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I’m sitting on the sofa, in the dark, just minutes prior to five A.M. I’ve been awake since four. Today is my birthday but that is not why I am awake. It was incessant coughing; my own, that awoke me. My body is fighting off a cold which has laid siege upon my lungs.

After lying on the couch for 45 minutes, bundled up in my robe, enjoying the refreshing coolness of leather against my cheek, I finally mustered up energy to get up and take both a cough expectorant and an herbal sleep formula. It’s all well and good to lounge on the sofa, but I know I need more sleep.

In waiting for the sleep formula to kick in and do its magic; making my brain relax and slip back into sleep mode; I slipped into my bedroom to pluck up my laptop. My thoughts had led me back to a photo I’d posted on Facebook the night before. It was a shot of me.

Yesterday, despite this cold, I showered, dressed to go out, actually styled my hair, and applied make-up. To know my lifestyle of the past few years is to know this is an impressive feat. Typically I manage the shower and dressed part, but even that can prove to be a challenge to get there. Long gone are the days where I met most of them dressed, make-up applied, ready to meet the professional world. At best this happens on a Sunday, and even then my hairs usually a wash-n-go.

When my husband and I married, twelve years ago, I told him if the time came when I stopped applying make-up, he was to notice because it meant I was depressed. I guess both he and I forgot to take note of the meaning of this when, a little over 9 ½ years ago I stopped meeting each day showered, dressed, with style to my hair and make-up. I suppose we were both too overwhelmed with our shock and grief to bother taking note of the meaning of those details.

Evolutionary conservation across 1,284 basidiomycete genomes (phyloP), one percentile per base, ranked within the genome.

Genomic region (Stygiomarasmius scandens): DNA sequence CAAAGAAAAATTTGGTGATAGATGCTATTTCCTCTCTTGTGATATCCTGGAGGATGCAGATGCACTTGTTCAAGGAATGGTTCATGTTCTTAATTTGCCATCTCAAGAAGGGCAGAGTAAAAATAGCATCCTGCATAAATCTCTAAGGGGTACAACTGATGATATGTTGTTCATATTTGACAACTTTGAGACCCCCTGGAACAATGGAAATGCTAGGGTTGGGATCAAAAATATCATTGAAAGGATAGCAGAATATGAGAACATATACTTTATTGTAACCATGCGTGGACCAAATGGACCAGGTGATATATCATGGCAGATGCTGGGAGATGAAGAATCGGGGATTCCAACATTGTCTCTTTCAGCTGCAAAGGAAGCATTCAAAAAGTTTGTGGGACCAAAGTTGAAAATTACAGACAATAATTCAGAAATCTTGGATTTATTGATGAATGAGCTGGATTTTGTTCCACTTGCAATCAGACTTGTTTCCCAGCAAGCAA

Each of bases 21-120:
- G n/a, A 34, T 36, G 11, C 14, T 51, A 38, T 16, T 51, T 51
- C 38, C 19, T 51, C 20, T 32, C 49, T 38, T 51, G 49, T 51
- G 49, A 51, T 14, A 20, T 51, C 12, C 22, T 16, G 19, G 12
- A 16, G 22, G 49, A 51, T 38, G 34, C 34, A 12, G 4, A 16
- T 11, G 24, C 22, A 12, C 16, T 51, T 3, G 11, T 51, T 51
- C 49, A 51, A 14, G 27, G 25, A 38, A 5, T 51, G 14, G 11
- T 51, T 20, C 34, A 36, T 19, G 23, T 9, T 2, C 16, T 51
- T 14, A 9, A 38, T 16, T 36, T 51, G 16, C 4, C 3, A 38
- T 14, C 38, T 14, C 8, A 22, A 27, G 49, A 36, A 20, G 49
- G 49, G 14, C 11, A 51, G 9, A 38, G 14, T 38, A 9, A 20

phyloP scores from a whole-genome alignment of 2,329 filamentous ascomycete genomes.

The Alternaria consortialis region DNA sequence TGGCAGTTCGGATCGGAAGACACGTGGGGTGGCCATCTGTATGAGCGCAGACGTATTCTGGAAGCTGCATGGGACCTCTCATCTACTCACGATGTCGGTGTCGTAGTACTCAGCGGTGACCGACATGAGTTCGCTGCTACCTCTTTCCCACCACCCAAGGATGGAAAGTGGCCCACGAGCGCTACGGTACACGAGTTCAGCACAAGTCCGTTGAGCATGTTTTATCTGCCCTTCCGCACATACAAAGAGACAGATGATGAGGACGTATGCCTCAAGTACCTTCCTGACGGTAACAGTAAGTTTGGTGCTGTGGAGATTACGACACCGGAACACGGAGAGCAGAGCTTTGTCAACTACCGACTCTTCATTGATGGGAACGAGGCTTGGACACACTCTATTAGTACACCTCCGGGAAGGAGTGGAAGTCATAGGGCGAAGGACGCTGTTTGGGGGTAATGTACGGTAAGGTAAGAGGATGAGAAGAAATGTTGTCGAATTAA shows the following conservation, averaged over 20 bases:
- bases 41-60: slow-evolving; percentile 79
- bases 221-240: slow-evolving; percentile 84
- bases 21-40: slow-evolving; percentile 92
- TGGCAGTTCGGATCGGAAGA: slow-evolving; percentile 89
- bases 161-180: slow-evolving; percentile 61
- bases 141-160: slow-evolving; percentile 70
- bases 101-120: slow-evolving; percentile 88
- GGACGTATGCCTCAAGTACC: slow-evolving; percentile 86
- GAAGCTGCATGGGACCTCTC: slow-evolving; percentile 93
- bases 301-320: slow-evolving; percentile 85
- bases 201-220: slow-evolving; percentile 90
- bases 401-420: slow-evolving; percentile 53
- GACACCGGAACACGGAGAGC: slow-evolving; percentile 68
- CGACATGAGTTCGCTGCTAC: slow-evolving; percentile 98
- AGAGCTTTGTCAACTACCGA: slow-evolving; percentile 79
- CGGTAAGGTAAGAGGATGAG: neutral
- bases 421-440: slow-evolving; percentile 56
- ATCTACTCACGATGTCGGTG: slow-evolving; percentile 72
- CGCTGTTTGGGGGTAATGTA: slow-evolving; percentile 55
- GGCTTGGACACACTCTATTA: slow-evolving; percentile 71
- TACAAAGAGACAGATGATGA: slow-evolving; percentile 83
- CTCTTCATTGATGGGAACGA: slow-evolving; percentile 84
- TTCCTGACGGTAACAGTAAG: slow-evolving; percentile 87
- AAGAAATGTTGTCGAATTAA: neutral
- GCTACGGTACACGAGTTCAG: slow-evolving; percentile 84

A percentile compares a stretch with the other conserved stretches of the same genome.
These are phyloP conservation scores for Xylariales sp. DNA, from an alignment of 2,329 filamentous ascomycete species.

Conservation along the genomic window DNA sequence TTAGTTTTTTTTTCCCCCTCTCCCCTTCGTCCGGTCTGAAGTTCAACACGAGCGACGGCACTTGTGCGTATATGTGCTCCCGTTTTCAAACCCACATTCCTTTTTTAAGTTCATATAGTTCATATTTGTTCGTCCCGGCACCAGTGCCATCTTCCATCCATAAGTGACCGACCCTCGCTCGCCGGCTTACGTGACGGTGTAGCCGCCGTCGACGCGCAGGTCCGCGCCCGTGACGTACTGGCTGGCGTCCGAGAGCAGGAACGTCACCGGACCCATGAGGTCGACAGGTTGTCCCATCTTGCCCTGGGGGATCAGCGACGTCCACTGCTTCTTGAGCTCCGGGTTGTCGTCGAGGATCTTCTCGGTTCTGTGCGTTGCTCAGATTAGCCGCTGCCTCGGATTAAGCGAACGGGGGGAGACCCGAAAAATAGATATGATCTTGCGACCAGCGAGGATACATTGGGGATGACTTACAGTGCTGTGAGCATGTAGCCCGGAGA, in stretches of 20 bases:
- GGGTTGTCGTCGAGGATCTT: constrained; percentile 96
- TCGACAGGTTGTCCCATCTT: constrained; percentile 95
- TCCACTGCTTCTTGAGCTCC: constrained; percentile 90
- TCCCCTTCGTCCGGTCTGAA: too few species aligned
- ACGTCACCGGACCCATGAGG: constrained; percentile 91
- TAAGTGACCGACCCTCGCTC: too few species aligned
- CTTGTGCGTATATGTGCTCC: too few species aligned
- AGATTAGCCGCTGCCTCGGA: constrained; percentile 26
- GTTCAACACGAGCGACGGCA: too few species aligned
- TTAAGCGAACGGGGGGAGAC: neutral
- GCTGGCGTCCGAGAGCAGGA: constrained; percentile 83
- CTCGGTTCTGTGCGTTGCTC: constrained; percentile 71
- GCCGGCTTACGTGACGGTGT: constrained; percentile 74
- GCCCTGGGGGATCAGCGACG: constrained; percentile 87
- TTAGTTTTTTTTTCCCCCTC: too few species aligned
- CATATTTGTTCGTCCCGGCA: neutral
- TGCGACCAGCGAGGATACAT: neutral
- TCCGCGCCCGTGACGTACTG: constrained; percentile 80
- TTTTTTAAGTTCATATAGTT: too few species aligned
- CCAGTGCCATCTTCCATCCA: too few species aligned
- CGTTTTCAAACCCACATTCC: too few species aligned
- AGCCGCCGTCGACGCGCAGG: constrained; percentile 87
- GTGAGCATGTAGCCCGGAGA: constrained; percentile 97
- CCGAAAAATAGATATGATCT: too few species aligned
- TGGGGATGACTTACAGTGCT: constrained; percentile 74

My husband still started each day with a shower, shave, gel styled hair and professional dress as he met his career filled day. I, on the other hand, stayed home to care for and raise our special needs child. And this I did with minimal to negligible emotional support from the outside world—that is unless you count the internet.

Thinking upon it now, I wonder if, without the internet, I might have curled up and died on the inside. Reflecting back, I remember many were the times, while baby slept, still in pajamas I sat at the computer reading stories about others who were ahead of me on this path. I read of their pain, but more importantly I read of the journey that led them beyond the pain to a place where they could find joy again.

Thankfully I too found my way out of that abyss of pain and back into the light of the living. Both my husband and I have long since grown to love and cherish our special needs child, and we find joy in ways previously not imagined with this special child.

Now that it’s been going on ten years, I’m not sure what accounts for the absence of hair styling and make-up application on the part of my daily routine. I don’t believe it’s depression; I’m inclined to think it just habit. I’ve long since told myself I’m just too busy. But now I find I’m questioning if this sense of being perpetually swamped is in reality a mask for something deeper I’m not dealing with. I am beginning to suspect it is. Hmm…

In the meantime, I went to Facebook to take another look at that picture.  I’m thinking it’s okay—at least I hope so as I’m not, at present, inclined to remove it.


And now I am beginning to feel the effects of that herbal formula. Thus it is, I think I’ll see about a few more hours of sleep.

On that note, the following is something I recently heard Pat Robertson say on the 700 Club. While it’s not quoted exactly, it’s pretty close. I thought it was most thought provoking:

“Yes there is pleasure in Sin, but ONLY for a season. Sin is exciting, that is until it chews you up and spits you out, and Satan laughs all the way as he drags you down to Hell.”